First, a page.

That desire – to present the Bible in the language of the reader – has led to many translations of Holy Scriptures into English with excellent resources such as this to clarify our understanding and electrify our interest in embracing the Bible as an everyday part of our worship, our faith, and our lives.

©2014, Mary Harwell Sayler, poet, writer, and reviewer, is a lifelong lover of Christ, the Bible, and the church in all its parts.


Catholic Bible Dictionary, hardback

November 18, 2014

Reading The Jerusalem Bible


When the Second Vatican Council (1962-1965) stimulated a spiritual awakening that crossed all sorts of denominational lines and stirred a charismatic renewal, Bible study groups became a highly active part of Christian fellowship. By 1966, The Jerusalem Bible (JB) gave us a translation of the original languages in an accurate contemporary text, first in French then English with both approved by the Catholic Church and used by Christians from a variety of backgrounds.

That same year, the American Bible Society published the New Testament in the Today’s English Version (TEV) better known as the Good News Bible (GNB), which I used in the Bible study group that met each week in my home. So, I didn’t even hear of the JB until 1985 when the New Jerusalem Bible (NJB) came out, and I readily embraced its dynamic tone, conversational style, and thought-provoking footnotes.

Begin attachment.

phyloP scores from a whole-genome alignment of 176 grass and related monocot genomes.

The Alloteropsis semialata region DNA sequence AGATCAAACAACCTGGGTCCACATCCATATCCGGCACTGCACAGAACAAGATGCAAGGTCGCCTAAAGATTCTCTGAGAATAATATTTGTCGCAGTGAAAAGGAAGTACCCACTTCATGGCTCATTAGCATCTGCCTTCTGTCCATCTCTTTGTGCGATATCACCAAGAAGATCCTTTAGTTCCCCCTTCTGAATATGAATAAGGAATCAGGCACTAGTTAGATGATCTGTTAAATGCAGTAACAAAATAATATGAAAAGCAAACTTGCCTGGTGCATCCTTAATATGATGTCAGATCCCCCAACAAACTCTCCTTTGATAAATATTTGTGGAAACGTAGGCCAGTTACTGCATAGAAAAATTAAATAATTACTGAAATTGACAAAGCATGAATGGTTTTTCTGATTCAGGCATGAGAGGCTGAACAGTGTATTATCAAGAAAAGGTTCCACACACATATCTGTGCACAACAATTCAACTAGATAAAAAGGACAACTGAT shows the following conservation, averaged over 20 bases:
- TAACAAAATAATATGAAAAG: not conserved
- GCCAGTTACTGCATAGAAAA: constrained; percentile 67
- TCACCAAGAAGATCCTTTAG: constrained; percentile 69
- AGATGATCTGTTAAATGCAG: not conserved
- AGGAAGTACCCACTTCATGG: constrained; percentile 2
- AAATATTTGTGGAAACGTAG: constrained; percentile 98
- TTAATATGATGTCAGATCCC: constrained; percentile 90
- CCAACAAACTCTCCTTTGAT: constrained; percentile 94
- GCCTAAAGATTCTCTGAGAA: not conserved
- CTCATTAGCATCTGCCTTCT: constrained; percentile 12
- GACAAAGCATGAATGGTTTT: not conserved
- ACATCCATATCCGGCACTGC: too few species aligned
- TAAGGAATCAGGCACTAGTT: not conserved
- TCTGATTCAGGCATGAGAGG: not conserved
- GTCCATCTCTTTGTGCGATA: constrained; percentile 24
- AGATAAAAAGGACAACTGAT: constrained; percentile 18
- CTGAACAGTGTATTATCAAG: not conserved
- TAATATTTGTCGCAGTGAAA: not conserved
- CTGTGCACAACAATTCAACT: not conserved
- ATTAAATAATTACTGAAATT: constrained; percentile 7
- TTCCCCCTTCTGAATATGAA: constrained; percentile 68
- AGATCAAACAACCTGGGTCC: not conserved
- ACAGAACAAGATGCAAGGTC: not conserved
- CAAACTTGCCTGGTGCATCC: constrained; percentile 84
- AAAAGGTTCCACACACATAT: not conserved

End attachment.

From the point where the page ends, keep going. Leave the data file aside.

In the 1990’s, a Catholic edition of GNB came out with the full biblical texts including the deuterocanonical books aka Apocrypha. Indeed, from the second half of the 20th century to the present day, Christian scholars and publishers produced such a wealth of English translations and updated versions that the JB went out of print for a decade.

When I finally tracked down the availability of The Jerusalem Bible, I asked for a review copy, and Doubleday kindly gave me the “First Doubleday Reader’s Edition” printed in this century with notes and introductions shortened “to the minimum which are necessary for understanding the primary, literal meaning of the text; to explain terms, places, people and customs; to specify dates, and to identify the sources of quotations. In short, the brief Introductions and Notes are here only to help the ordinary reader to understand what he is reading….”

For example, the “Introduction to Tobit, Judith and Esther” says: “Although these three books have the literary form of historical stories, the events of which they tell are not attested from other sources and the books are found to treat the facts of history and geography with a good deal of freedom. Plainly they were written” as historical novels and devotionals might be today “to teach lessons of another kinds, and some of the early Greek Bibles include them with the wisdom writings.”